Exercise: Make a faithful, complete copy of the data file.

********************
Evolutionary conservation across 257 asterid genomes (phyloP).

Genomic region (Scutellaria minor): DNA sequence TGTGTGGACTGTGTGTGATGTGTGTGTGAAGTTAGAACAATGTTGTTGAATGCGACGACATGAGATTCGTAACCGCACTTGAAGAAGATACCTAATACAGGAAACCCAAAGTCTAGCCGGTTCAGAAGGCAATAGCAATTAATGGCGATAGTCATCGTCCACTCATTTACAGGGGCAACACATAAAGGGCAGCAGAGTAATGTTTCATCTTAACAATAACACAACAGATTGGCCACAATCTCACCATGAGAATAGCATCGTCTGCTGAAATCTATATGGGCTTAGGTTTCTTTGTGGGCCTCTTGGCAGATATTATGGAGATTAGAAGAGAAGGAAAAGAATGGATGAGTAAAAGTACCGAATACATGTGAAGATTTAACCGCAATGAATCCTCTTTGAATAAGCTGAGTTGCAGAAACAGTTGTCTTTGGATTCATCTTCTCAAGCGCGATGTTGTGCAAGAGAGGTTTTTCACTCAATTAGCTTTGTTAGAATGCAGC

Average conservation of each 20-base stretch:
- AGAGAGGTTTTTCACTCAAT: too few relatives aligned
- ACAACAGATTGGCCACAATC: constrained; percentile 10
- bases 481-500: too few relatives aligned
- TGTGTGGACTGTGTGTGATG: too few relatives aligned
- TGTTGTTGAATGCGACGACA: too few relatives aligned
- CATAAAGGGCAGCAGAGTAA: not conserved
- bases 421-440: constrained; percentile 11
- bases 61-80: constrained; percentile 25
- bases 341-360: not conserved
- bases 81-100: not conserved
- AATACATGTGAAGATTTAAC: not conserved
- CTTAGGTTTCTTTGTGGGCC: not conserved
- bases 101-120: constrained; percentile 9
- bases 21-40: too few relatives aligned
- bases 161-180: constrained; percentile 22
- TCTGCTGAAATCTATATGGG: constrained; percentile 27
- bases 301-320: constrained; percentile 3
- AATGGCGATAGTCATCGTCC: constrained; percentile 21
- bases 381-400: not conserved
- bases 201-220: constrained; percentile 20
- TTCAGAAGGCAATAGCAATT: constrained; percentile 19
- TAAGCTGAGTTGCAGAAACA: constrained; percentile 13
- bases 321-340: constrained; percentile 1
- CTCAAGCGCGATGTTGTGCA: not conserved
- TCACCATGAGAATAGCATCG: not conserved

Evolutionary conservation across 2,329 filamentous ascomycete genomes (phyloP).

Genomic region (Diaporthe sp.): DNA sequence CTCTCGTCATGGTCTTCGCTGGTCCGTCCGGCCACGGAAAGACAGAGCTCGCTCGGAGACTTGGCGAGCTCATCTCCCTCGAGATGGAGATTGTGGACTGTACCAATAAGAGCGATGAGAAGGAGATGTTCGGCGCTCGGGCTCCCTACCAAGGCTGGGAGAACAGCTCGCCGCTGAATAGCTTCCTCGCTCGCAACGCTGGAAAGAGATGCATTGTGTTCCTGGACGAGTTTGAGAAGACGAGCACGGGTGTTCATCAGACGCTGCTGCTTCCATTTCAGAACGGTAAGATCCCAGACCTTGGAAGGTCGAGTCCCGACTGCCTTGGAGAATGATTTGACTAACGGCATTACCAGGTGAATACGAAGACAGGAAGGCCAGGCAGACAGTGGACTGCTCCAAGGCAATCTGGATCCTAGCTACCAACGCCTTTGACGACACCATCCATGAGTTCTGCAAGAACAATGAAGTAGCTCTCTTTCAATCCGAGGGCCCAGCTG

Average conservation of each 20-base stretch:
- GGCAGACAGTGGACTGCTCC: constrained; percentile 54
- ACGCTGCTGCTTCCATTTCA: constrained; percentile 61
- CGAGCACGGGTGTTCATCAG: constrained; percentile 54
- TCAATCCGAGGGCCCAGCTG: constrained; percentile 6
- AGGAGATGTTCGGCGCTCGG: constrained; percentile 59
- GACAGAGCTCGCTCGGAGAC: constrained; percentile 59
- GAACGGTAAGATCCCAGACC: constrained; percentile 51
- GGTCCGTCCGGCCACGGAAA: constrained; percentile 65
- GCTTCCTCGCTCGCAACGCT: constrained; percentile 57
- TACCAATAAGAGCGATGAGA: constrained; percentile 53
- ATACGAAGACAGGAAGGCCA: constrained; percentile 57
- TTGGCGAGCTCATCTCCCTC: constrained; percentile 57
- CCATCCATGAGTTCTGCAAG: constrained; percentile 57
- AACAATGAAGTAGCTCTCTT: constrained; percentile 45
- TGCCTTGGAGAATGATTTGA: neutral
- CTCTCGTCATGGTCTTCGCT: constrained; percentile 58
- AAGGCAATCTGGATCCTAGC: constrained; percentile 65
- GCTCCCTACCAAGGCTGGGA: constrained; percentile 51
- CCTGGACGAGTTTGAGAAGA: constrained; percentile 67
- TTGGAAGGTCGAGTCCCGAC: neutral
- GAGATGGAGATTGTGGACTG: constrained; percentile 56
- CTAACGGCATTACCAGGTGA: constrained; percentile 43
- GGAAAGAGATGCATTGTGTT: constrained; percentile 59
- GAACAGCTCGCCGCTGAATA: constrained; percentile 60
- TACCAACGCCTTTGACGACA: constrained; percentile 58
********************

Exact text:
Evolutionary conservation across 257 asterid genomes (phyloP).

Genomic region (Scutellaria minor): DNA sequence TGTGTGGACTGTGTGTGATGTGTGTGTGAAGTTAGAACAATGTTGTTGAATGCGACGACATGAGATTCGTAACCGCACTTGAAGAAGATACCTAATACAGGAAACCCAAAGTCTAGCCGGTTCAGAAGGCAATAGCAATTAATGGCGATAGTCATCGTCCACTCATTTACAGGGGCAACACATAAAGGGCAGCAGAGTAATGTTTCATCTTAACAATAACACAACAGATTGGCCACAATCTCACCATGAGAATAGCATCGTCTGCTGAAATCTATATGGGCTTAGGTTTCTTTGTGGGCCTCTTGGCAGATATTATGGAGATTAGAAGAGAAGGAAAAGAATGGATGAGTAAAAGTACCGAATACATGTGAAGATTTAACCGCAATGAATCCTCTTTGAATAAGCTGAGTTGCAGAAACAGTTGTCTTTGGATTCATCTTCTCAAGCGCGATGTTGTGCAAGAGAGGTTTTTCACTCAATTAGCTTTGTTAGAATGCAGC

Average conservation of each 20-base stretch:
- AGAGAGGTTTTTCACTCAAT: too few relatives aligned
- ACAACAGATTGGCCACAATC: constrained; percentile 10
- bases 481-500: too few relatives aligned
- TGTGTGGACTGTGTGTGATG: too few relatives aligned
- TGTTGTTGAATGCGACGACA: too few relatives aligned
- CATAAAGGGCAGCAGAGTAA: not conserved
- bases 421-440: constrained; percentile 11
- bases 61-80: constrained; percentile 25
- bases 341-360: not conserved
- bases 81-100: not conserved
- AATACATGTGAAGATTTAAC: not conserved
- CTTAGGTTTCTTTGTGGGCC: not conserved
- bases 101-120: constrained; percentile 9
- bases 21-40: too few relatives aligned
- bases 161-180: constrained; percentile 22
- TCTGCTGAAATCTATATGGG: constrained; percentile 27
- bases 301-320: constrained; percentile 3
- AATGGCGATAGTCATCGTCC: constrained; percentile 21
- bases 381-400: not conserved
- bases 201-220: constrained; percentile 20
- TTCAGAAGGCAATAGCAATT: constrained; percentile 19
- TAAGCTGAGTTGCAGAAACA: constrained; percentile 13
- bases 321-340: constrained; percentile 1
- CTCAAGCGCGATGTTGTGCA: not conserved
- TCACCATGAGAATAGCATCG: not conserved

Evolutionary conservation across 2,329 filamentous ascomycete genomes (phyloP).

Genomic region (Diaporthe sp.): DNA sequence CTCTCGTCATGGTCTTCGCTGGTCCGTCCGGCCACGGAAAGACAGAGCTCGCTCGGAGACTTGGCGAGCTCATCTCCCTCGAGATGGAGATTGTGGACTGTACCAATAAGAGCGATGAGAAGGAGATGTTCGGCGCTCGGGCTCCCTACCAAGGCTGGGAGAACAGCTCGCCGCTGAATAGCTTCCTCGCTCGCAACGCTGGAAAGAGATGCATTGTGTTCCTGGACGAGTTTGAGAAGACGAGCACGGGTGTTCATCAGACGCTGCTGCTTCCATTTCAGAACGGTAAGATCCCAGACCTTGGAAGGTCGAGTCCCGACTGCCTTGGAGAATGATTTGACTAACGGCATTACCAGGTGAATACGAAGACAGGAAGGCCAGGCAGACAGTGGACTGCTCCAAGGCAATCTGGATCCTAGCTACCAACGCCTTTGACGACACCATCCATGAGTTCTGCAAGAACAATGAAGTAGCTCTCTTTCAATCCGAGGGCCCAGCTG

Average conservation of each 20-base stretch:
- GGCAGACAGTGGACTGCTCC: constrained; percentile 54
- ACGCTGCTGCTTCCATTTCA: constrained; percentile 61
- CGAGCACGGGTGTTCATCAG: constrained; percentile 54
- TCAATCCGAGGGCCCAGCTG: constrained; percentile 6
- AGGAGATGTTCGGCGCTCGG: constrained; percentile 59
- GACAGAGCTCGCTCGGAGAC: constrained; percentile 59
- GAACGGTAAGATCCCAGACC: constrained; percentile 51
- GGTCCGTCCGGCCACGGAAA: constrained; percentile 65
- GCTTCCTCGCTCGCAACGCT: constrained; percentile 57
- TACCAATAAGAGCGATGAGA: constrained; percentile 53
- ATACGAAGACAGGAAGGCCA: constrained; percentile 57
- TTGGCGAGCTCATCTCCCTC: constrained; percentile 57
- CCATCCATGAGTTCTGCAAG: constrained; percentile 57
- AACAATGAAGTAGCTCTCTT: constrained; percentile 45
- TGCCTTGGAGAATGATTTGA: neutral
- CTCTCGTCATGGTCTTCGCT: constrained; percentile 58
- AAGGCAATCTGGATCCTAGC: constrained; percentile 65
- GCTCCCTACCAAGGCTGGGA: constrained; percentile 51
- CCTGGACGAGTTTGAGAAGA: constrained; percentile 67
- TTGGAAGGTCGAGTCCCGAC: neutral
- GAGATGGAGATTGTGGACTG: constrained; percentile 56
- CTAACGGCATTACCAGGTGA: constrained; percentile 43
- GGAAAGAGATGCATTGTGTT: constrained; percentile 59
- GAACAGCTCGCCGCTGAATA: constrained; percentile 60
- TACCAACGCCTTTGACGACA: constrained; percentile 58